What might give most people pause is the subscription model, especially when weighed against rival software that offers one-time payment options. It helps that (at the time of this review), the app is half off. Proceeds from sales go towards helping manatees.

When it’s all said and done, Sticky is a formidable option. The thirty day free trial might be more than enough to convince folks.

And who doesn’t like helping manatees?

A Look at Ascendo and French English Dictionary

A Look at Ascendo and French English Dictionary

Dec 4, 2013

Yep, Ascendo has been in the mobile game for quite some time.

In several application categories and across several mobile platforms, Ascendo has mostly garnered a reputation for quality work, and the list of awards this development house accumulates attests to its attention to detail.

I also had an opportunity to talk with Ascendo chief Marc Bolh (while checking out it French English Dictionary app) about Ascendo’s development philosophy with regards to all its language apps. We asked a host of questions, such as what this updated version offers and the premium version.

“We’ve added lots of enhancements for tablet users such as split screen view,” he told us. “This allows users to view dictionary entries on the right of the screen while browsing the lookup list on the left. The Phrasebook and Verb Conjugator work in similar ways.”

He added, “Another great feature is the ability to add words to the dictionary. Our dictionaries include over 250,000 translations so you will find the vast majority of words you are looking for. However, there are a lot of language dialects, slang words and industry specific terms and no dictionary can cover them all. In addition, new words and usages find their way into languages every day. Our linguists are adding words regularly and now are users can too.”

And what type of people would enjoy the optional $4.99 premium features? “People who love languages and want awesome fed1features like syncing their words between devices or ongoing access to the phrase translator” he says. “These backend features incur costs so it’s important that the business model be aligned. Subscription users also get access to the full dictionary, phrasebook and verb conjugator without ads. The free version has over 50,000 translation which may be good enough for 1st and 2nd year students and a one-time paid version is available separately for people who want the full dictionary without sync or phrase translation.”

I asked Marc about his vision of the future of mobile apps. “Languages are living and apps should reflect that by encouraging users to create and share content. We developed the first app to allow users to add notes and images to dictionary entries. Version 6 is the the first app to allow users to add dictionary keywords. This foundation will allow users to share content in future versions. Our mission is to bring language apps to life and we thank the 10 million+ people who have joined us on this journey by downloading our apps.”

The app interface is recognizably pleasant, with white font against a mostly black background. The menu opens up with the Dictionary, which has common words in both languages listed alphabetically. Selecting a word gives opens up the meaning, the translation and an audio pronunciation button. Also on the menu are phrases, verbs and a quiz utility.

All in all, the app works well, so much so that I was dusting off my French quickly and in an enjoyable manner.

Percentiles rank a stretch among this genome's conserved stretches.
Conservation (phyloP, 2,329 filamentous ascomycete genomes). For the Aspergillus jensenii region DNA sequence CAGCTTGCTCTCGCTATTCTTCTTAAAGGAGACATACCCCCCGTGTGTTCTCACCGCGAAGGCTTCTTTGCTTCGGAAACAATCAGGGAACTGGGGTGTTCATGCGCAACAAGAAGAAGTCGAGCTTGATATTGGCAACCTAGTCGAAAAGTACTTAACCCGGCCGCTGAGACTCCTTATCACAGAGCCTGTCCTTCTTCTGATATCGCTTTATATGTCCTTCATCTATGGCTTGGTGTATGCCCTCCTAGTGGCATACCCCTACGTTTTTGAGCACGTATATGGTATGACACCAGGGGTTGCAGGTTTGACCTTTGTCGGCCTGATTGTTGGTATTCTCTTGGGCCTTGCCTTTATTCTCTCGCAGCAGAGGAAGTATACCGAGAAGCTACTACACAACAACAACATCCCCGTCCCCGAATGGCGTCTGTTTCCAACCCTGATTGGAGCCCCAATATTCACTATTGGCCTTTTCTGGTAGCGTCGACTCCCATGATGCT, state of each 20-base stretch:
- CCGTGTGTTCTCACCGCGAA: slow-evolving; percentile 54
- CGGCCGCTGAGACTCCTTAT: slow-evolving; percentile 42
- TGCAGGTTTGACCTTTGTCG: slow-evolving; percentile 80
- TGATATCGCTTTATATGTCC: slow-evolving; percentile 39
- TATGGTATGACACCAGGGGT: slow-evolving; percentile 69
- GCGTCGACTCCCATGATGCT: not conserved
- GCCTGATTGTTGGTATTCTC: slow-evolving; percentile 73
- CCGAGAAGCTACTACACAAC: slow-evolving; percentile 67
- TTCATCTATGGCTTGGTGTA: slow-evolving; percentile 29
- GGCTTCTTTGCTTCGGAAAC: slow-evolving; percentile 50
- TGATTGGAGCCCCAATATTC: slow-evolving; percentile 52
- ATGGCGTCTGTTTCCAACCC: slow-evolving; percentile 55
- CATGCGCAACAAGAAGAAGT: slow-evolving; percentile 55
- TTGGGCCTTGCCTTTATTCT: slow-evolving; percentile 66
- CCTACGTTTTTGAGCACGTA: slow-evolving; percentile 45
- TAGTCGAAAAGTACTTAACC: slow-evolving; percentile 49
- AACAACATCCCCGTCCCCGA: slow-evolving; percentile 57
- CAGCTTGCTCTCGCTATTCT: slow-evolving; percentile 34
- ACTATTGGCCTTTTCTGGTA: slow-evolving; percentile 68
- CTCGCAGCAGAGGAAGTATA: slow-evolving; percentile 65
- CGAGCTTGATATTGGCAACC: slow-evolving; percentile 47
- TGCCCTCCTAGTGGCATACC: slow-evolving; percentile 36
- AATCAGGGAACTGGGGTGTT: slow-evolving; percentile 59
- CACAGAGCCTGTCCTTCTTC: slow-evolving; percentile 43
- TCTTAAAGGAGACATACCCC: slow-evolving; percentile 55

File Expert with Clouds Review

File Expert with Clouds Review

Nov 26, 2013

File Expert is a an Android file manager from GeekSoft; we had an opportunity to check it out a while back; it’s back, and seems to be beefier.

The app UI is mostly simple, with the default light theme background being white with pastel icons that also incorporate basic imagery that further conveys their purpose. In addition, there is dark theme that really makes the icons pop out, and a mixed version that adds in a black top tab to the light theme. The settings tab mostly maintains the same design elements, with view modes than can be adjusted (list or grid) and the ability to get rid of thumbnails to improve performance.

As far as performance, the app was able to pull up all the files on my testing device immediately. The file navigationfile1 system is fairly intuitive and follows the basics of Android filing. The address of the selected file shows at the top as icons are tap navigated. Dates of modification are show with the files, and the check boxes to the right. The boxes allow the matching file(s) can be manipulated.

The advertised FTP functionality is a nice touch, and it seems access to servers has been added in. Additionally, files can be shared via bluetooth, NFC and wi-fi.

Two features make this app compelling. First, the cloud functionality; the app works with all the major online storage services, and then some. Box, Dropbox, Google Drive, Skydrive and more including, GeekSoft’s proprietary cloud. The second feature I really like is the the built-in categorization the app does. It pulls in pictures, videos, e-books, etc into app-defined files. The extra tools (like file shredder , one touch cleaner and he built-in memory manager) are definitely the cherry on top.

Some features have to be unlocked to be used; even on its own, in the free ad-based state, it looks like a nice tool to have.

BBM for Android Review

BBM for Android Review

Oct 24, 2013

Yes, BlackBerry (formerly RIM) has had better days. The iconic technology company made devices that signified corporate success and helped shape the smartphone market. It’s current troubles are well known, and the company and its devices have arguably lost some of their previous luster.